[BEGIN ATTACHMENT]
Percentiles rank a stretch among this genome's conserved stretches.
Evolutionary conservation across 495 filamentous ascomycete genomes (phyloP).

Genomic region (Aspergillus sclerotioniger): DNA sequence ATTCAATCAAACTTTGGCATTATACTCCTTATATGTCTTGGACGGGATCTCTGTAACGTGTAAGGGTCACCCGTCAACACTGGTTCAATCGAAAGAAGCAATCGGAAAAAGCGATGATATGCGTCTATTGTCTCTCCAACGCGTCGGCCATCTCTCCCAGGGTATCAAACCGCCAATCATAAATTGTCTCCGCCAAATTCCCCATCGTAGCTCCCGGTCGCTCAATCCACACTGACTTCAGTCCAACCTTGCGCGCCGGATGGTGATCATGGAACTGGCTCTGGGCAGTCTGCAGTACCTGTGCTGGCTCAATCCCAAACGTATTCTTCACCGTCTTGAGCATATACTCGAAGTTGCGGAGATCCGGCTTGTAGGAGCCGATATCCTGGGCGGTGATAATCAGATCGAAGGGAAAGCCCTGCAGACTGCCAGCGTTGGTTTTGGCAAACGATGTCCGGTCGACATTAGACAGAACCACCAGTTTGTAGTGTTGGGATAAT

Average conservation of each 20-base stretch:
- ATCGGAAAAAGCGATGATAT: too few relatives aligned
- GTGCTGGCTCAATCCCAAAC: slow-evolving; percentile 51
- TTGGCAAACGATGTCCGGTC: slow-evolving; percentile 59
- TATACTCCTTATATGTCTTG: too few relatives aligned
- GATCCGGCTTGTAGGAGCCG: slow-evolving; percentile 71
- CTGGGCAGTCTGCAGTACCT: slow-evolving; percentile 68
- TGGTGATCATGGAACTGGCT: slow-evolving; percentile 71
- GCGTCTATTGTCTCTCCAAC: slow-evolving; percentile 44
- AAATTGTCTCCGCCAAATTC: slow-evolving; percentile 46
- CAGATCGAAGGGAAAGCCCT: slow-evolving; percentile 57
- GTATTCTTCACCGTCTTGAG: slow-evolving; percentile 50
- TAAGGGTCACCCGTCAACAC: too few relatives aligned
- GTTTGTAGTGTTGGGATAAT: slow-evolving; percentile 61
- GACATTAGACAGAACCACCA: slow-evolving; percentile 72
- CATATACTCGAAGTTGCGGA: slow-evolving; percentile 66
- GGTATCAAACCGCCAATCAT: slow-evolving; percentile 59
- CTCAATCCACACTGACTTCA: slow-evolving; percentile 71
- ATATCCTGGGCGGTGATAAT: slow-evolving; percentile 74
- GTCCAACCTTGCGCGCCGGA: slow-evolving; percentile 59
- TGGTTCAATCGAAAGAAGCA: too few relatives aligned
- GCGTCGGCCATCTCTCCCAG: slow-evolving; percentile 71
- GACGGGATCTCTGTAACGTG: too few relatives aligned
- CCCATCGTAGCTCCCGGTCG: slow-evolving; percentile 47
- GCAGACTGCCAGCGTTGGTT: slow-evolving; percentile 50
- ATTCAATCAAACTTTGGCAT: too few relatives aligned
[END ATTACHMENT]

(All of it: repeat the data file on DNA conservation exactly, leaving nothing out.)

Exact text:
Percentiles rank a stretch among this genome's conserved stretches.
Evolutionary conservation across 495 filamentous ascomycete genomes (phyloP).

Genomic region (Aspergillus sclerotioniger): DNA sequence ATTCAATCAAACTTTGGCATTATACTCCTTATATGTCTTGGACGGGATCTCTGTAACGTGTAAGGGTCACCCGTCAACACTGGTTCAATCGAAAGAAGCAATCGGAAAAAGCGATGATATGCGTCTATTGTCTCTCCAACGCGTCGGCCATCTCTCCCAGGGTATCAAACCGCCAATCATAAATTGTCTCCGCCAAATTCCCCATCGTAGCTCCCGGTCGCTCAATCCACACTGACTTCAGTCCAACCTTGCGCGCCGGATGGTGATCATGGAACTGGCTCTGGGCAGTCTGCAGTACCTGTGCTGGCTCAATCCCAAACGTATTCTTCACCGTCTTGAGCATATACTCGAAGTTGCGGAGATCCGGCTTGTAGGAGCCGATATCCTGGGCGGTGATAATCAGATCGAAGGGAAAGCCCTGCAGACTGCCAGCGTTGGTTTTGGCAAACGATGTCCGGTCGACATTAGACAGAACCACCAGTTTGTAGTGTTGGGATAAT

Average conservation of each 20-base stretch:
- ATCGGAAAAAGCGATGATAT: too few relatives aligned
- GTGCTGGCTCAATCCCAAAC: slow-evolving; percentile 51
- TTGGCAAACGATGTCCGGTC: slow-evolving; percentile 59
- TATACTCCTTATATGTCTTG: too few relatives aligned
- GATCCGGCTTGTAGGAGCCG: slow-evolving; percentile 71
- CTGGGCAGTCTGCAGTACCT: slow-evolving; percentile 68
- TGGTGATCATGGAACTGGCT: slow-evolving; percentile 71
- GCGTCTATTGTCTCTCCAAC: slow-evolving; percentile 44
- AAATTGTCTCCGCCAAATTC: slow-evolving; percentile 46
- CAGATCGAAGGGAAAGCCCT: slow-evolving; percentile 57
- GTATTCTTCACCGTCTTGAG: slow-evolving; percentile 50
- TAAGGGTCACCCGTCAACAC: too few relatives aligned
- GTTTGTAGTGTTGGGATAAT: slow-evolving; percentile 61
- GACATTAGACAGAACCACCA: slow-evolving; percentile 72
- CATATACTCGAAGTTGCGGA: slow-evolving; percentile 66
- GGTATCAAACCGCCAATCAT: slow-evolving; percentile 59
- CTCAATCCACACTGACTTCA: slow-evolving; percentile 71
- ATATCCTGGGCGGTGATAAT: slow-evolving; percentile 74
- GTCCAACCTTGCGCGCCGGA: slow-evolving; percentile 59
- TGGTTCAATCGAAAGAAGCA: too few relatives aligned
- GCGTCGGCCATCTCTCCCAG: slow-evolving; percentile 71
- GACGGGATCTCTGTAACGTG: too few relatives aligned
- CCCATCGTAGCTCCCGGTCG: slow-evolving; percentile 47
- GCAGACTGCCAGCGTTGGTT: slow-evolving; percentile 50
- ATTCAATCAAACTTTGGCAT: too few relatives aligned